"Too often, there is not enough frank talk from both sides of the table," Branham says. A serious applicant may want a job so badly that he or she doesn't ask about potentially negative aspects. Meanwhile, the interviewer doesn't offer any such insights for fear of losing a highly qualified candidate.

That lack of candor can lead to a new employee's quick departure -- and the additional expense and bother of finding a replacement. "It's better to lose them up front with a realistic job preview," Branham says. [The next installment in RCP's management series will cover employee retention. -- Ed.]

In defining your company's "brand" of employment, experts encourage you to consider new options to attract the often-choosy best job candidates into your fold. That can mean changing your staffing policies and job definitions so that you can accommodate contract workers, telecommuters and -- one of the biggest potential labor sources out there -- baby boomers who might opt for something more than retirement and less than a full-time job.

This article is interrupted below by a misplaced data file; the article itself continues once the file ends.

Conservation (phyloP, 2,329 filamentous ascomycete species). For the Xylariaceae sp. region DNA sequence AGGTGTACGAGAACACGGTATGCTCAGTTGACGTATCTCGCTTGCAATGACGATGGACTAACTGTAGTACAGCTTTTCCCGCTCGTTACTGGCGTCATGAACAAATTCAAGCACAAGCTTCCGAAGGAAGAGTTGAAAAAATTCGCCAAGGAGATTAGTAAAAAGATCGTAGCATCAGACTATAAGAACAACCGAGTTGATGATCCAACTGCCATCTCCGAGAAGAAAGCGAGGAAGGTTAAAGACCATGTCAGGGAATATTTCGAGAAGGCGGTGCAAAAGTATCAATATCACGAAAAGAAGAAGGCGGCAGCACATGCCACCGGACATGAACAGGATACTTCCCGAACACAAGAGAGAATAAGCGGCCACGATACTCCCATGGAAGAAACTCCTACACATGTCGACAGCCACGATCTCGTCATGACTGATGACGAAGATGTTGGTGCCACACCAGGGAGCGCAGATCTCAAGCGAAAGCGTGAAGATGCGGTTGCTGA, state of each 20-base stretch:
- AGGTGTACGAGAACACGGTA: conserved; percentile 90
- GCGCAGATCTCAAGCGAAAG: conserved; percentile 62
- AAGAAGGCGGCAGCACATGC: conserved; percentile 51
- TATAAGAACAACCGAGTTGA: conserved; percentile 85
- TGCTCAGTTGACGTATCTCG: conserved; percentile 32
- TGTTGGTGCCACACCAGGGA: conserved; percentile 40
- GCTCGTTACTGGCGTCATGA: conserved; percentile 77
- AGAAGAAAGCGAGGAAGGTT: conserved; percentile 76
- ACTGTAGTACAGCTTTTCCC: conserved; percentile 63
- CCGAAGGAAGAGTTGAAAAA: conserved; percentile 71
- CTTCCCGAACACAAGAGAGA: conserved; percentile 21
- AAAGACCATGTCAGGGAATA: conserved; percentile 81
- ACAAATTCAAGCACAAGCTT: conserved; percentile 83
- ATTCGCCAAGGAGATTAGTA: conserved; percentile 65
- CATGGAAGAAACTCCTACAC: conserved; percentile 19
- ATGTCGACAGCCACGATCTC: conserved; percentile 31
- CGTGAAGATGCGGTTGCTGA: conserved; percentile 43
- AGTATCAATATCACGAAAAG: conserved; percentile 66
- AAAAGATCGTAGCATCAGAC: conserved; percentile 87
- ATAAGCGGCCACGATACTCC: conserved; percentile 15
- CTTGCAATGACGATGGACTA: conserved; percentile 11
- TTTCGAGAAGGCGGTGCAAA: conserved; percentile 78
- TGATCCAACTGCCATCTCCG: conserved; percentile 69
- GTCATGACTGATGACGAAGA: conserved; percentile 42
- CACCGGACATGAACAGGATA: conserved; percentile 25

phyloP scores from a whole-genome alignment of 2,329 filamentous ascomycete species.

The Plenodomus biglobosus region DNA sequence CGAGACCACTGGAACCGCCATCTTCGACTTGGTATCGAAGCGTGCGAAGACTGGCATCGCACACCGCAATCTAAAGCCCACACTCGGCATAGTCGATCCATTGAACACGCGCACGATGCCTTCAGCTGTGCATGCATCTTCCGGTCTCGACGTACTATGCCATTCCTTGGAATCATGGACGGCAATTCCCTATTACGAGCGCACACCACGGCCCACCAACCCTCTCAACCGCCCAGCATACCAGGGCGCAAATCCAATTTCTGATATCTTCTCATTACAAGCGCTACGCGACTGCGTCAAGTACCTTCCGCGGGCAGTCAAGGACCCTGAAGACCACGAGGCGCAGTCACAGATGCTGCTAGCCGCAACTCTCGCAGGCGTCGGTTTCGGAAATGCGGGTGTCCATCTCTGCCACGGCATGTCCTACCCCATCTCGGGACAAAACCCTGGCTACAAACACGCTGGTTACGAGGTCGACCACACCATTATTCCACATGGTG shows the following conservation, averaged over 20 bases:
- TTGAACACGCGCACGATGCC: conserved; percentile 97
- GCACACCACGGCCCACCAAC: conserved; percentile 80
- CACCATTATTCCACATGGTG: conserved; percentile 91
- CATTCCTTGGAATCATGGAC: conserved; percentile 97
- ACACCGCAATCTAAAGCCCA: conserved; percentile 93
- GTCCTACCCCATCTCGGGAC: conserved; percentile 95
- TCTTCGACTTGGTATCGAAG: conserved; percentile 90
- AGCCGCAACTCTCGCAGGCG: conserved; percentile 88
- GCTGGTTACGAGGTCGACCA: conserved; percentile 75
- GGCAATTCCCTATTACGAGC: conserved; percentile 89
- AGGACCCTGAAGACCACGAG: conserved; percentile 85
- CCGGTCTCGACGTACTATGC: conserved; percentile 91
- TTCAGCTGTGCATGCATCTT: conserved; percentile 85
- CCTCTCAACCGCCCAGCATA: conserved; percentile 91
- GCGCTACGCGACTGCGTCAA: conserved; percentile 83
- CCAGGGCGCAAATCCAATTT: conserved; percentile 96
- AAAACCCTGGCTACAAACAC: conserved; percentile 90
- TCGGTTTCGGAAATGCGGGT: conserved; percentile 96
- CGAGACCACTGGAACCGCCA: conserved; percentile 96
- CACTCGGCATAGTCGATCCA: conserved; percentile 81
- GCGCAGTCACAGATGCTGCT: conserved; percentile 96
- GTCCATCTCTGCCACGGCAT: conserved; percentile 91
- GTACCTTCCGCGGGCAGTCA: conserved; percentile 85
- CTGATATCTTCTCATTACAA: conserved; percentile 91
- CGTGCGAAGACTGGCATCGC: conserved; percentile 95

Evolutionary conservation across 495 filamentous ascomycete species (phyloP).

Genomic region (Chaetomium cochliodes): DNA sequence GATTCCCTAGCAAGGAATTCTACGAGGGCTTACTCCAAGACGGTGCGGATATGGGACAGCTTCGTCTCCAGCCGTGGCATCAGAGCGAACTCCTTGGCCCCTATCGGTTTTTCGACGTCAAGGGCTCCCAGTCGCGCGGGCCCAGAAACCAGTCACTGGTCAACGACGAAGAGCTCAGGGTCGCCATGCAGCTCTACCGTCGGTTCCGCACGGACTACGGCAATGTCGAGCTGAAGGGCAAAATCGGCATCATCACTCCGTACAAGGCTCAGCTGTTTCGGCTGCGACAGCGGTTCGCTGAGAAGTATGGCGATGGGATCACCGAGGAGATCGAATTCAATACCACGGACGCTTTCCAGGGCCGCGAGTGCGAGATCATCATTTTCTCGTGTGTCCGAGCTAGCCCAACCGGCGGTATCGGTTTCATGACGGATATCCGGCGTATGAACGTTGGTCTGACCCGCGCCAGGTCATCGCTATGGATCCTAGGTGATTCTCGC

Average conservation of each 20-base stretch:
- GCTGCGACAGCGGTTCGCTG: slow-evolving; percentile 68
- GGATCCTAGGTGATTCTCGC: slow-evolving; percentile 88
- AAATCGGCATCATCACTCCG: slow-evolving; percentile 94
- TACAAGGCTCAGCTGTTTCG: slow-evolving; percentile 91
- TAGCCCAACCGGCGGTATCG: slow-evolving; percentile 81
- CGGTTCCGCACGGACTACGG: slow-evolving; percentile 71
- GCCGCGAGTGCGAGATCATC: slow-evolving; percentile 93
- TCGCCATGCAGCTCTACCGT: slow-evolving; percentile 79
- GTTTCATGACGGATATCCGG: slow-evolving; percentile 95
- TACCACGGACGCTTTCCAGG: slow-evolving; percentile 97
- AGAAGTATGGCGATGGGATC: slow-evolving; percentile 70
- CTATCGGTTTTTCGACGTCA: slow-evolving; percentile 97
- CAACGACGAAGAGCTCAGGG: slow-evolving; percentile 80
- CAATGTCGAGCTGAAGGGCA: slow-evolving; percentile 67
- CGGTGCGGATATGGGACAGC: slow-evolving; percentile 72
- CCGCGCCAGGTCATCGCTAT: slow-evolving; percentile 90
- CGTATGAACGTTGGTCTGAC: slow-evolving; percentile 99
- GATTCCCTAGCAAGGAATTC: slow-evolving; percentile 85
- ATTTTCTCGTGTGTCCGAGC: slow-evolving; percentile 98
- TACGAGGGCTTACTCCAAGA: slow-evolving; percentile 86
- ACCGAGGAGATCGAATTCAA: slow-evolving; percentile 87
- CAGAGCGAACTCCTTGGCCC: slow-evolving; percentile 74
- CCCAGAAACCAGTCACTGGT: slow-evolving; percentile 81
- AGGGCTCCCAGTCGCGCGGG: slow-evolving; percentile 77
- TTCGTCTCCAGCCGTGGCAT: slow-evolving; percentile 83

To attract the most desirable candidates of any age, companies must look beyond the traditional in-the-office, 9-to-5, Monday-through-Friday model, Erickson says. "A lot of people don't want to be traditional employees -- the younger for philosophical reasons and the older for lifestyle reasons," she says. "Part of the message now is, 'Think outside the box and make the concessions necessary to tap into those new realities.'"

The Boomer Benefit
Nowhere is the challenge to think creatively greater than when it comes to those baby boomers. Employment experts admit that no one is sure exactly what this massive population will do as its members reach retirement age. But there's great potential for them to be the salvation for the tight job market -- especially in terms of retention.